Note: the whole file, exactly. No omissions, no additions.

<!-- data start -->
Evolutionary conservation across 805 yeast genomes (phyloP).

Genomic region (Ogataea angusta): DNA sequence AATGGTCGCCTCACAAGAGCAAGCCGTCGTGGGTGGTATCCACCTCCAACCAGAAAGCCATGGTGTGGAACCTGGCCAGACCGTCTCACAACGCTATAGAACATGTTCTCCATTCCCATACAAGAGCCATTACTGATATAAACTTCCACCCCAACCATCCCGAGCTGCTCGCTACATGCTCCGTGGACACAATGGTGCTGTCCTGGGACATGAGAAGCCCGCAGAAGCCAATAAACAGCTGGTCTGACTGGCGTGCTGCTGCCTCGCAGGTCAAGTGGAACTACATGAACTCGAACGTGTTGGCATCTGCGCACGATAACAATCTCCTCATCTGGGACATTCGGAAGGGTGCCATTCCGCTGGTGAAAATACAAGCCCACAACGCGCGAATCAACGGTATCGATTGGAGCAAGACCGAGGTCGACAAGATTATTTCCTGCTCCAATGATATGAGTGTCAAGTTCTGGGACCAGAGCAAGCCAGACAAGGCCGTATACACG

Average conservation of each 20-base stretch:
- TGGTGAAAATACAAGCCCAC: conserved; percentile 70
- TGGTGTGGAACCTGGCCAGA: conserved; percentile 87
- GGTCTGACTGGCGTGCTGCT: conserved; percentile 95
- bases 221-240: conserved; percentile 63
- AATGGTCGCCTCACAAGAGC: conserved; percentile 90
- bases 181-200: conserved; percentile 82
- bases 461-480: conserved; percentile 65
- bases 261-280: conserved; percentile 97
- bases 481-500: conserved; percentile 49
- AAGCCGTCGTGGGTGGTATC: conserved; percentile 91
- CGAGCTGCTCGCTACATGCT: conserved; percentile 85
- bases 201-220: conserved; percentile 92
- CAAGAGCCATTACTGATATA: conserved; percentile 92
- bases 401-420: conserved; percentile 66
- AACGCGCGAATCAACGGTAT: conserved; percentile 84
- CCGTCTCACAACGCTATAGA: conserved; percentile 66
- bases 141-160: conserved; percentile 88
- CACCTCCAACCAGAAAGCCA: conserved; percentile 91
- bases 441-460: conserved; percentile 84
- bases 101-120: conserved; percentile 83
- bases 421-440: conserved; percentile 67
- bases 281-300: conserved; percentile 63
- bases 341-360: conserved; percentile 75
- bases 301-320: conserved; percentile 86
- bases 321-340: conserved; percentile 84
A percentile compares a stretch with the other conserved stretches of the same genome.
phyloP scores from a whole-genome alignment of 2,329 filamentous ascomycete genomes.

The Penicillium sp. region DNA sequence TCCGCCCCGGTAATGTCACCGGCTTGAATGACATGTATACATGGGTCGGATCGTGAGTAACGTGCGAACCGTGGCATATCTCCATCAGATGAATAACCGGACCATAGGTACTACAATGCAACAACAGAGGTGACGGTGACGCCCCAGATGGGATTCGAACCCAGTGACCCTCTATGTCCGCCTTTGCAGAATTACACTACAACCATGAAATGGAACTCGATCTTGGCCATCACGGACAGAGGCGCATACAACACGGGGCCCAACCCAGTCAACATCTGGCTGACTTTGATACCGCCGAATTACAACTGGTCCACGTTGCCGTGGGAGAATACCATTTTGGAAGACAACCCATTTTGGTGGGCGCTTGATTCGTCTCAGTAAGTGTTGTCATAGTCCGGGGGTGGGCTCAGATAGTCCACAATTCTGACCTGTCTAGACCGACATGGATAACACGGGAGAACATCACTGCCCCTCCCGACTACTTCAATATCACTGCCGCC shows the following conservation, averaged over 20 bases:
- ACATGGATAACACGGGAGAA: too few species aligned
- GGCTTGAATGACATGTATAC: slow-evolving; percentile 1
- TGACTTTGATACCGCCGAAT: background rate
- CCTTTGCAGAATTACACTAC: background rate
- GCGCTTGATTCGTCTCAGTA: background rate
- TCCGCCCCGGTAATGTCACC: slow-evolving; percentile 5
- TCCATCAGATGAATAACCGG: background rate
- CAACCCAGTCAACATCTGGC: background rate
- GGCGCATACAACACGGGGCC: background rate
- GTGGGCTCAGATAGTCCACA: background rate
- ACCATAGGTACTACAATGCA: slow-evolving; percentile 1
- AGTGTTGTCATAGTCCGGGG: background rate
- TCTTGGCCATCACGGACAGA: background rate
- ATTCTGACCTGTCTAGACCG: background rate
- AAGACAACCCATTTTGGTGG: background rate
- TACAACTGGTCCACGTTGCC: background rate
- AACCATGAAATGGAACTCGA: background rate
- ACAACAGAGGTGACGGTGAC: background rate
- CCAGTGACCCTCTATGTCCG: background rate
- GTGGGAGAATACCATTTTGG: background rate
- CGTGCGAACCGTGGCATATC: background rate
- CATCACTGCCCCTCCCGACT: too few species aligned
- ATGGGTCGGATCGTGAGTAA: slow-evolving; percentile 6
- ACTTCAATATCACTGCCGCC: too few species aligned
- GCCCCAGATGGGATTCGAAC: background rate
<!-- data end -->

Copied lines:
Evolutionary conservation across 805 yeast genomes (phyloP).

Genomic region (Ogataea angusta): DNA sequence AATGGTCGCCTCACAAGAGCAAGCCGTCGTGGGTGGTATCCACCTCCAACCAGAAAGCCATGGTGTGGAACCTGGCCAGACCGTCTCACAACGCTATAGAACATGTTCTCCATTCCCATACAAGAGCCATTACTGATATAAACTTCCACCCCAACCATCCCGAGCTGCTCGCTACATGCTCCGTGGACACAATGGTGCTGTCCTGGGACATGAGAAGCCCGCAGAAGCCAATAAACAGCTGGTCTGACTGGCGTGCTGCTGCCTCGCAGGTCAAGTGGAACTACATGAACTCGAACGTGTTGGCATCTGCGCACGATAACAATCTCCTCATCTGGGACATTCGGAAGGGTGCCATTCCGCTGGTGAAAATACAAGCCCACAACGCGCGAATCAACGGTATCGATTGGAGCAAGACCGAGGTCGACAAGATTATTTCCTGCTCCAATGATATGAGTGTCAAGTTCTGGGACCAGAGCAAGCCAGACAAGGCCGTATACACG

Average conservation of each 20-base stretch:
- TGGTGAAAATACAAGCCCAC: conserved; percentile 70
- TGGTGTGGAACCTGGCCAGA: conserved; percentile 87
- GGTCTGACTGGCGTGCTGCT: conserved; percentile 95
- bases 221-240: conserved; percentile 63
- AATGGTCGCCTCACAAGAGC: conserved; percentile 90
- bases 181-200: conserved; percentile 82
- bases 461-480: conserved; percentile 65
- bases 261-280: conserved; percentile 97
- bases 481-500: conserved; percentile 49
- AAGCCGTCGTGGGTGGTATC: conserved; percentile 91
- CGAGCTGCTCGCTACATGCT: conserved; percentile 85
- bases 201-220: conserved; percentile 92
- CAAGAGCCATTACTGATATA: conserved; percentile 92
- bases 401-420: conserved; percentile 66
- AACGCGCGAATCAACGGTAT: conserved; percentile 84
- CCGTCTCACAACGCTATAGA: conserved; percentile 66
- bases 141-160: conserved; percentile 88
- CACCTCCAACCAGAAAGCCA: conserved; percentile 91
- bases 441-460: conserved; percentile 84
- bases 101-120: conserved; percentile 83
- bases 421-440: conserved; percentile 67
- bases 281-300: conserved; percentile 63
- bases 341-360: conserved; percentile 75
- bases 301-320: conserved; percentile 86
- bases 321-340: conserved; percentile 84
A percentile compares a stretch with the other conserved stretches of the same genome.
phyloP scores from a whole-genome alignment of 2,329 filamentous ascomycete genomes.

The Penicillium sp. region DNA sequence TCCGCCCCGGTAATGTCACCGGCTTGAATGACATGTATACATGGGTCGGATCGTGAGTAACGTGCGAACCGTGGCATATCTCCATCAGATGAATAACCGGACCATAGGTACTACAATGCAACAACAGAGGTGACGGTGACGCCCCAGATGGGATTCGAACCCAGTGACCCTCTATGTCCGCCTTTGCAGAATTACACTACAACCATGAAATGGAACTCGATCTTGGCCATCACGGACAGAGGCGCATACAACACGGGGCCCAACCCAGTCAACATCTGGCTGACTTTGATACCGCCGAATTACAACTGGTCCACGTTGCCGTGGGAGAATACCATTTTGGAAGACAACCCATTTTGGTGGGCGCTTGATTCGTCTCAGTAAGTGTTGTCATAGTCCGGGGGTGGGCTCAGATAGTCCACAATTCTGACCTGTCTAGACCGACATGGATAACACGGGAGAACATCACTGCCCCTCCCGACTACTTCAATATCACTGCCGCC shows the following conservation, averaged over 20 bases:
- ACATGGATAACACGGGAGAA: too few species aligned
- GGCTTGAATGACATGTATAC: slow-evolving; percentile 1
- TGACTTTGATACCGCCGAAT: background rate
- CCTTTGCAGAATTACACTAC: background rate
- GCGCTTGATTCGTCTCAGTA: background rate
- TCCGCCCCGGTAATGTCACC: slow-evolving; percentile 5
- TCCATCAGATGAATAACCGG: background rate
- CAACCCAGTCAACATCTGGC: background rate
- GGCGCATACAACACGGGGCC: background rate
- GTGGGCTCAGATAGTCCACA: background rate
- ACCATAGGTACTACAATGCA: slow-evolving; percentile 1
- AGTGTTGTCATAGTCCGGGG: background rate
- TCTTGGCCATCACGGACAGA: background rate
- ATTCTGACCTGTCTAGACCG: background rate
- AAGACAACCCATTTTGGTGG: background rate
- TACAACTGGTCCACGTTGCC: background rate
- AACCATGAAATGGAACTCGA: background rate
- ACAACAGAGGTGACGGTGAC: background rate
- CCAGTGACCCTCTATGTCCG: background rate
- GTGGGAGAATACCATTTTGG: background rate
- CGTGCGAACCGTGGCATATC: background rate
- CATCACTGCCCCTCCCGACT: too few species aligned
- ATGGGTCGGATCGTGAGTAA: slow-evolving; percentile 6
- ACTTCAATATCACTGCCGCC: too few species aligned
- GCCCCAGATGGGATTCGAAC: background rate